Silanus of Ambracia (5th century BC), soothsayer in Xenophon's Anabasis
Epigonus of Ambracia (6th-5th BC), musician
Michael I Komnenos Doukas, founder and first ruler of the principality of Epirus from 1205 until his death in 1215.
Theodore Komnenos Doukas, (died c. 1253), ruler of Epirus from 1215 to 1230 and of Thessalonica from 1224 to 1230.
Theodora Petraliphaina, canonized as Saint Theodora of Arta; (ca. 1225 – after 1270), consort of Epirus and Orthodox Christian saint.
Michael II Komnenos Doukas, ruler of Epirus from 1230 until his death in 1266/68.
Nikephoros I Komnenos Doukas, (c. 1240 – c. 1297) ruler of Epirus from 1267/8 to c. 1297.
Thomas I Komnenos Doukas,(c. 1285–1318) ruler of Epirus from c. 1297 until his death in 1318.
Maximus the Greek (1475–1556), monk, publicist, writer, scholar, humanist and translator
Nikolaos Skoufas (1779–1818), member of the Filiki Eteria
Georgios Karaiskakis (1780–1827),hero of the Greek War of Independence
Theodoros Tzinis (1798–1869), fighter of the Greek War of Independence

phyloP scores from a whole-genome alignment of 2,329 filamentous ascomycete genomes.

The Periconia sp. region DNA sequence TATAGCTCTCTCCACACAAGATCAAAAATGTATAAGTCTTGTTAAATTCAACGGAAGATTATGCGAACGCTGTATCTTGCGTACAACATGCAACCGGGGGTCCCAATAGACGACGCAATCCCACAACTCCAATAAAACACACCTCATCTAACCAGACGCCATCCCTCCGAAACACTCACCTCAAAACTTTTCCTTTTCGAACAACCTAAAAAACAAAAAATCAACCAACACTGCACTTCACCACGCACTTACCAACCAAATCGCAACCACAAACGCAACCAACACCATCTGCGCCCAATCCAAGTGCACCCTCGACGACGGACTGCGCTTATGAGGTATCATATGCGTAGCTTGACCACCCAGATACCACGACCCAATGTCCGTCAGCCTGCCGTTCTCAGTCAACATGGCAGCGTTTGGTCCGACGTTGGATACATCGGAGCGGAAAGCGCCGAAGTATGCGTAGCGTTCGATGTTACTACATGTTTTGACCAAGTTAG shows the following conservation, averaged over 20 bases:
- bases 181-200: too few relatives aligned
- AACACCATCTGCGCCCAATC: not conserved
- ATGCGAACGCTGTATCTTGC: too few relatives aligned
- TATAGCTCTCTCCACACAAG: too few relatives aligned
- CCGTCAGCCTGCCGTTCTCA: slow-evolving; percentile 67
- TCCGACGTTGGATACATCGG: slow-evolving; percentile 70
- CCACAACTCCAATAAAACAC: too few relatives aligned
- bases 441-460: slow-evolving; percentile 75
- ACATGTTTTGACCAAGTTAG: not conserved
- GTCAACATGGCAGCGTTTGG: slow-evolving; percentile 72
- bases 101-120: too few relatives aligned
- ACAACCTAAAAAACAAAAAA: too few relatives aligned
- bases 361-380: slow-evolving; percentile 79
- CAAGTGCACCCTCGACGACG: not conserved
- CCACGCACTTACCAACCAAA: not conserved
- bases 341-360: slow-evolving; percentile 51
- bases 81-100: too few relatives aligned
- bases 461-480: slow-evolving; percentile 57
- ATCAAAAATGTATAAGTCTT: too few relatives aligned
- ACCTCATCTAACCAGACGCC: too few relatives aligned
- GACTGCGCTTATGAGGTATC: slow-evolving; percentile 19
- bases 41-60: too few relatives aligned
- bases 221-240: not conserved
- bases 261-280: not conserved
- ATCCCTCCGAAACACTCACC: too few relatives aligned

Azmi Ömer Akalın, Wāli of Bursa.
Besim Ömer Akalın, director the Ottoman Red Crescent
Napoleon Zervas (1891–1957), WWII general and resistance leader
Konstantinos Karapanos (1840–1911),political and archaeologist
Alexandros Karapanos (1873–1946), politician and diplomat
Yiannis Moralis (1916), painter
Antonios Nikopolidis (1971), footballer
Yannis Anastasiou (1973), footballer
Despotate of Arta
Bridge of Arta
Despotate of Epirus
^ Kallikratis law Greece Ministry of Interior (Greek)
^ Özdalga, Elisabeth (2005). Late Ottoman society: the intellectual legacy. Psychology Press. p. 332. ISBN 9780415341646. Retrieved 19 November 2010.
Medieval Greece / Byzantine Empire